French National Assembly elections – June 12-19:

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06/06/2022 by socialistfight

Vote Mélenchon/NUPES but prepare to fight! By Gerry Downing

Following the victory of Emmanuel Macron over Marine Le Pen by 58% to 42% in the April 24 Presidential election the legislative election for the National Assembly take place between June 12 and 19. All 577 seats of the National Assembly are contested so 289 seats needed for a majority.

Macron and his allies currently have 347 seats. Jean-Luc Mélenchon’s La France Insoumise (FI), which got 22% in the Presidential election and almost pipped Le Pen for second place, has now formed a new alliance, the New People’s Ecologist and Social Union (NUPES). The Greens (Julien Bayou) and the Communist Party (Fabien Roussel) joined on May 1, and the Socialist party (Olivier Faure) on May 4. The NUPES alliance now has 58 seats but are hoping for a majority in the new Assembly with a revival of the left.

There are doubts. Opinion polls indicate Mélenchon’s votes went 23% to Le Pen, 33% to Macron with44% abstentions. Moreover, many commentators on the left have expressed the opinion the Mélenchon has had to trim his radicalism considerably to accommodate the more right wing PCF and SP, who have a record of promising the earth to the working class and oppressed to win elections and doing the exact opposite when in office after a brief struggle against the leading moguls of capitalism in France.

The Socialist Party in Government

François Mitterrand was SP President of France from 1981 to 1995, the longest time in office in the history of France. He introduced very progressive reforms in his first term but adopted the austerity “tournant de la rigueur” in March 1982, after only two years in office. Monetary and fiscal restraint was the essential policy orientation of François Mitterrand’s presidency from 1983 onwards according to W. Rand Smith, The Left’s Dirty Job: The Politics of Industrial Restructuring in France and Spain (1998). Nevertheless, compared to the OECD average, fiscal policy in France remained relatively expansionary during the course of the two François Mitterrand presidencies.

It was all downhill from there for the SP. Their leader, Lionel Jospin, was prime minister of France from 1997–2002 under the conservative administration of Jacques Chirac and meekly did he was instructed, initiating massive privatisations, and other attacks on his own voters. François Hollande, was President with his new ‘left-wing’ alliance of PS and Greens from May 15 2012 to May 14 2017. He topped previous austerity betrayals when the economic crisis struck and simply forced the youth and the working class to pay for it. He introduced savage anti-union laws, including the first Labour Law in June 2016 to hamstring any fightback.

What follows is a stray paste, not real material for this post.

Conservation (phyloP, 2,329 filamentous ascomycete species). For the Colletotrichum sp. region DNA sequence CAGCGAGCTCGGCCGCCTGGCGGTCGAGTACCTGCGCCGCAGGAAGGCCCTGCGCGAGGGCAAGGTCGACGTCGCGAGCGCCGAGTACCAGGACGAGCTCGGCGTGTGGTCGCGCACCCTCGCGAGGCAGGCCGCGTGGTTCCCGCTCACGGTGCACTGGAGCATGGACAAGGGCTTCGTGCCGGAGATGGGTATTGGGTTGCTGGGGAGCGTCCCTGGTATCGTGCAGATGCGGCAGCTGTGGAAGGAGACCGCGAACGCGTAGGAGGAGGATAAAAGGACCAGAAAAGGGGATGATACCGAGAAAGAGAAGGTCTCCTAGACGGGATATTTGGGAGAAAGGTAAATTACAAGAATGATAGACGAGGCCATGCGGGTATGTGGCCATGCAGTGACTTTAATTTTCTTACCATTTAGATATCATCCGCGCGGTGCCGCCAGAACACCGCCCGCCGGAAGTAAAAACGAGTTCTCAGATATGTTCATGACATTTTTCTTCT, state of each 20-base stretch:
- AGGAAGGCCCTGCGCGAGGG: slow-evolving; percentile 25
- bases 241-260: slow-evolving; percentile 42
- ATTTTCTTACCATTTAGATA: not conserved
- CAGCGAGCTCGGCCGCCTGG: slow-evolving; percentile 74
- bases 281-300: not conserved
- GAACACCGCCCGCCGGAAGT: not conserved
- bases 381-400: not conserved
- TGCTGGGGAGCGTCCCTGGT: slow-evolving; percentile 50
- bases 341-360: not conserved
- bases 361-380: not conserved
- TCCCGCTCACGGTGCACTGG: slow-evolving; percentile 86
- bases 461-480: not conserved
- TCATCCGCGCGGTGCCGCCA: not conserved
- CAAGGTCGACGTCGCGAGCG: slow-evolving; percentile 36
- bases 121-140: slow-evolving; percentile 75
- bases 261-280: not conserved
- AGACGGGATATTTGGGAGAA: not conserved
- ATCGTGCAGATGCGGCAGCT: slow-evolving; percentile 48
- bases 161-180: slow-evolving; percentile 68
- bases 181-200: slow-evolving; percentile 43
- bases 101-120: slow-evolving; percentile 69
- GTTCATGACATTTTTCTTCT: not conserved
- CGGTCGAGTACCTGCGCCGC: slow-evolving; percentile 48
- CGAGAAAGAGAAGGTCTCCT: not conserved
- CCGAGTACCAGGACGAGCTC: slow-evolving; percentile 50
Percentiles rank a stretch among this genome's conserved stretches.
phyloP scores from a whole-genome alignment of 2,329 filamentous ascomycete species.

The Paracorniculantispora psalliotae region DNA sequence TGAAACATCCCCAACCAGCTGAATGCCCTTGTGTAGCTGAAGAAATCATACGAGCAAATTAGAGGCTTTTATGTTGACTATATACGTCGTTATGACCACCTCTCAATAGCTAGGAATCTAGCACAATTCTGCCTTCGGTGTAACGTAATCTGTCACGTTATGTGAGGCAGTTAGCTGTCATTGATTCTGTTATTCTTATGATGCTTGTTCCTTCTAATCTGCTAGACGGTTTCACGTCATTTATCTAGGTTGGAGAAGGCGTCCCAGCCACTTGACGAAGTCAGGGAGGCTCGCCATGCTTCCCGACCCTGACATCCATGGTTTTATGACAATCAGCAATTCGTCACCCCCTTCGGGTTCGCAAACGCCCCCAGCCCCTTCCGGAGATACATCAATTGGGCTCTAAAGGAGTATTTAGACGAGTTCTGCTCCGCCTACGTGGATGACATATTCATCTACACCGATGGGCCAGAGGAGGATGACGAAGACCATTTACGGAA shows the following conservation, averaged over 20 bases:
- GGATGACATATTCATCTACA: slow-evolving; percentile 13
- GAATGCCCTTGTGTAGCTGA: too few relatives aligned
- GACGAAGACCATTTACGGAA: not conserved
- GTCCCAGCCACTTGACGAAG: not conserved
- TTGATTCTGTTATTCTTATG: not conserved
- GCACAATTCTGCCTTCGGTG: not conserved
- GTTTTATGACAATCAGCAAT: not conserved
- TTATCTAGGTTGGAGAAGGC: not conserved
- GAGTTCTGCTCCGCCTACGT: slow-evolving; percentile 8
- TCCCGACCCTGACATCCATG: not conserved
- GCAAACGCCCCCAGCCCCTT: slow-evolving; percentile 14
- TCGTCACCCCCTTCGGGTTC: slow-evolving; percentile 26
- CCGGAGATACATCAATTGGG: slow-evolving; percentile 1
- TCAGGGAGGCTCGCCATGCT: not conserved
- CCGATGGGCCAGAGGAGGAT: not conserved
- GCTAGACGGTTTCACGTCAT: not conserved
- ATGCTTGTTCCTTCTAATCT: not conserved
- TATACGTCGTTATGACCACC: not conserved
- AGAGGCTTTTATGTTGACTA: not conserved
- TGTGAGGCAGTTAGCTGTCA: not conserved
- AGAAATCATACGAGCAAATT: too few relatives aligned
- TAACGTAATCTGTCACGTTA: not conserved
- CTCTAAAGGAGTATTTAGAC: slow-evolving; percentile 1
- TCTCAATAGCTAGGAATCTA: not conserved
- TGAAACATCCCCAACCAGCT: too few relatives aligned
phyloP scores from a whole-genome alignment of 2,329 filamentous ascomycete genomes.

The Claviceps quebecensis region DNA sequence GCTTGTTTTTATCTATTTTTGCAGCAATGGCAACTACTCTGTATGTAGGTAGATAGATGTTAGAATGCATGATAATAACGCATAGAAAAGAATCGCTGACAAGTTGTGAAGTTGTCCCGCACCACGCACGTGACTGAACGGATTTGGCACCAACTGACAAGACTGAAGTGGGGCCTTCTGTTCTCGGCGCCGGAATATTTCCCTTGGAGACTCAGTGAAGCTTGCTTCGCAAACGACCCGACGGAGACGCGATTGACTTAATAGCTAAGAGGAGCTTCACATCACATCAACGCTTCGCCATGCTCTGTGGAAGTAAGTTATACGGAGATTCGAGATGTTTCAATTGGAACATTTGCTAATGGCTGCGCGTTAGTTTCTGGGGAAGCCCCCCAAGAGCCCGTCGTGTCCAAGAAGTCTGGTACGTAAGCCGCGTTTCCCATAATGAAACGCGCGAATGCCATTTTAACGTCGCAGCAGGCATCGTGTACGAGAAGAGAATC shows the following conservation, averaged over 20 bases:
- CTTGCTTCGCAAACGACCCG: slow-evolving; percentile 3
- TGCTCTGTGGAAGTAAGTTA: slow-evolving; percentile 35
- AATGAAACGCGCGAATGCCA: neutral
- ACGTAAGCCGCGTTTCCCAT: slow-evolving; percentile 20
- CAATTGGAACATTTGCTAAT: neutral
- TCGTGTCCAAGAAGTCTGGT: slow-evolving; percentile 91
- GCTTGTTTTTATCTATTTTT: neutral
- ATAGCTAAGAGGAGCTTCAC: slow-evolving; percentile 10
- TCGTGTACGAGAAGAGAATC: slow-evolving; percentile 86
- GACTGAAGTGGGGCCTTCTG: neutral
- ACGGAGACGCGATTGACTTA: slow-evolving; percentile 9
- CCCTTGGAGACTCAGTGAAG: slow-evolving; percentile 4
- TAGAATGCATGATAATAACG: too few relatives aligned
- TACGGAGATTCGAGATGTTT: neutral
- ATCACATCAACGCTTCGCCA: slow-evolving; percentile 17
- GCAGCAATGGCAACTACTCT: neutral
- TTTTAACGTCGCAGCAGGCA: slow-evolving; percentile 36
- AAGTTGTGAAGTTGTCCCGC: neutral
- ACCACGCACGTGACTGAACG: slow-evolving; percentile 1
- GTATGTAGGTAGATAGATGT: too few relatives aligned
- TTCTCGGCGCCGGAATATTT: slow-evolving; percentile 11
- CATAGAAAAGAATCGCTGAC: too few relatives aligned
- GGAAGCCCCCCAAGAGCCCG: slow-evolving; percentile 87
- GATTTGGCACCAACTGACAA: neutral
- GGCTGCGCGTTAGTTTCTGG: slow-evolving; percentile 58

This was “Macron law”; Hollande had promoted the career of this right winger, who launched his own political movement, “En Marche!” (On the move!), while still in Hollande’s government. “I’m in a left-wing government, unashamedly … but I also want to work with people from the right, who commit to the same values,” Macron ridiculously claimed. Since this “austerity turn” the PS has drifting further right until it is almost impossible to distinguish them ideologically from Macron’s LREM. And we have a constant bleed of PS leaders to the LREM.

The PCF had no answer, and have followed the PS programme like a dog; this resulted in their common electoral wipe out that we saw in April. The PCF, Greens and SP hope the NUPES alliance will save their political skins.

Neither the plague nor the cholera

However the great fear is that the milk-and-water programme will fail to mobilise Mélenchon’s voters 44% of whom abstained or new forces. They had contemptuously rejected both Macron and Le Pen with the mantra “neither the plague nor the cholera”. They do not want to repeat past betrayals but ominously the FI have agreed to the SP demands that the NUPES programme includes arming Ukraine to defeat Russia.

The militancy of the Yellow Vests’ uprising, their unequivocal rejection of the far right who sought to take advantage of that great upsurge from below, must now arise again in a new form. 

In France the President is supposed to be in charge of international affairs and the Prime Minister of domestic affairs. Of course, it is impossible to separate the two, one must be politically consistent with the other.

The development of the UP and Mélenchon into a kind of Podemos, or on the contrary into a kind of Allende, depends both on the rise of the class struggle in France and in the world as well as on international conflicts, in particular the imperialist war of aggression against Russia and its aftermath, the preparation of the war against China. ▲

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